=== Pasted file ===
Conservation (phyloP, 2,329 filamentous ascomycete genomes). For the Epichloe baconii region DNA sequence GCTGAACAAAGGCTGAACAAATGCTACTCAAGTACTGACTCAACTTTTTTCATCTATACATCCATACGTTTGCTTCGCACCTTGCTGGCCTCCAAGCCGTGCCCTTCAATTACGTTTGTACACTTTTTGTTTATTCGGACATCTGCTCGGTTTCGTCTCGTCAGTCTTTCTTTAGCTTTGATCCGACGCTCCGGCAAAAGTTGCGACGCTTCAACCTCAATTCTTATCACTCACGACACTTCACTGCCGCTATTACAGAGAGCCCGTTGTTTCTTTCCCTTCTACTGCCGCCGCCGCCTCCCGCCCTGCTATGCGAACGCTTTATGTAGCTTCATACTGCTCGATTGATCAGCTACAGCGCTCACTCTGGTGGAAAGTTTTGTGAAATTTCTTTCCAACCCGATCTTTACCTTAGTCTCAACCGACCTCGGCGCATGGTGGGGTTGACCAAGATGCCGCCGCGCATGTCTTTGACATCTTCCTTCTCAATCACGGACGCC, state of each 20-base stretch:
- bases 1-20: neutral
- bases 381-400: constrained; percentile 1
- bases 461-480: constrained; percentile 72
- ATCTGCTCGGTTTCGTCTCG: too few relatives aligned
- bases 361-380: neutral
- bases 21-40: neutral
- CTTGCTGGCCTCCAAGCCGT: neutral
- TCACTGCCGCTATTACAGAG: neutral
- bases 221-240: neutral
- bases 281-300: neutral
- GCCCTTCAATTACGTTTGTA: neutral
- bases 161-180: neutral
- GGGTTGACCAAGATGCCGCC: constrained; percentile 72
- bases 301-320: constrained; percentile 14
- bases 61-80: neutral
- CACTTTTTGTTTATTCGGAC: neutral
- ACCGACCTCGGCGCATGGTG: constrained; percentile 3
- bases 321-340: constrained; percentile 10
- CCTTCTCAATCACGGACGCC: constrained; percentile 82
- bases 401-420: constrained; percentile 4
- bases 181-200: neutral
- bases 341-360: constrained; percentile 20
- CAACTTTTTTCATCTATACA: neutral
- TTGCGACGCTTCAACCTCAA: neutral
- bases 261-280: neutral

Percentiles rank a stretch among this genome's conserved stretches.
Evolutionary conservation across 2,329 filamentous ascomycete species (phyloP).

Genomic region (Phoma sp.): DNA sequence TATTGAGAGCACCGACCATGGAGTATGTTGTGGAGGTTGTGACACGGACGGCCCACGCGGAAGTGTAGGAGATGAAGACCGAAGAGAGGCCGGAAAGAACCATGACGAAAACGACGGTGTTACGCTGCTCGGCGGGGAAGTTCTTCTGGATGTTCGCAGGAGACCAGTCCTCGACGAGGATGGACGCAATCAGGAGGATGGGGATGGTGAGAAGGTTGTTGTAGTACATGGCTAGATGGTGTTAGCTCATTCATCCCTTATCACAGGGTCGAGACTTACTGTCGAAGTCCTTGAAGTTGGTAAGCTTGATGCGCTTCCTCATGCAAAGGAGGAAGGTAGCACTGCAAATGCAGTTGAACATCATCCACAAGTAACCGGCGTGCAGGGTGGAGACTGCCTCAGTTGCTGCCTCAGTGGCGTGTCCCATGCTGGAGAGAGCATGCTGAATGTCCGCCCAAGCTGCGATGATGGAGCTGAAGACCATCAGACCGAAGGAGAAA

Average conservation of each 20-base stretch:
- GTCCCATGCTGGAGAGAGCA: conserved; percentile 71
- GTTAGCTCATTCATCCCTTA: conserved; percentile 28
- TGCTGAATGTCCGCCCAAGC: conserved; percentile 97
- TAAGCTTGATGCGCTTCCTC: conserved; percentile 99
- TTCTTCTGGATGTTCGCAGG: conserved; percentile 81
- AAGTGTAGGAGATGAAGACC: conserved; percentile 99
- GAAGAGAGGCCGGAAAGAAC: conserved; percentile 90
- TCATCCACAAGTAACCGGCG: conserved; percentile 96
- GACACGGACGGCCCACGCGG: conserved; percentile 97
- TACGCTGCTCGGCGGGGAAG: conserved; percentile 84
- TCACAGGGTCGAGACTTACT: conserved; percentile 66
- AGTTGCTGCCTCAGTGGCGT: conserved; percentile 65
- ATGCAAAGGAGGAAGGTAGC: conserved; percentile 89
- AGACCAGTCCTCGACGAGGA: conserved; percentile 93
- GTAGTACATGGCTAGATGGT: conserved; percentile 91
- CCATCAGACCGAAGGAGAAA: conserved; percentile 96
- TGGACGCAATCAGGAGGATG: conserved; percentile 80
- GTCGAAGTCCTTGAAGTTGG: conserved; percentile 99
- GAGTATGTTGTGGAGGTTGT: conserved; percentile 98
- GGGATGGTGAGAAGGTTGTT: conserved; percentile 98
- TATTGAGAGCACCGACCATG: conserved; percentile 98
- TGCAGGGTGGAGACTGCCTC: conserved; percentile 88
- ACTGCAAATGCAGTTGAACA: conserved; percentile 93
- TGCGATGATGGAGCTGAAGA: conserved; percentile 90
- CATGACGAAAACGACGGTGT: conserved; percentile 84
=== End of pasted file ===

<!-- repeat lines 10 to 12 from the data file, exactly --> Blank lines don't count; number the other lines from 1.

- bases 221-240: neutral
- bases 281-300: neutral
- GCCCTTCAATTACGTTTGTA: neutral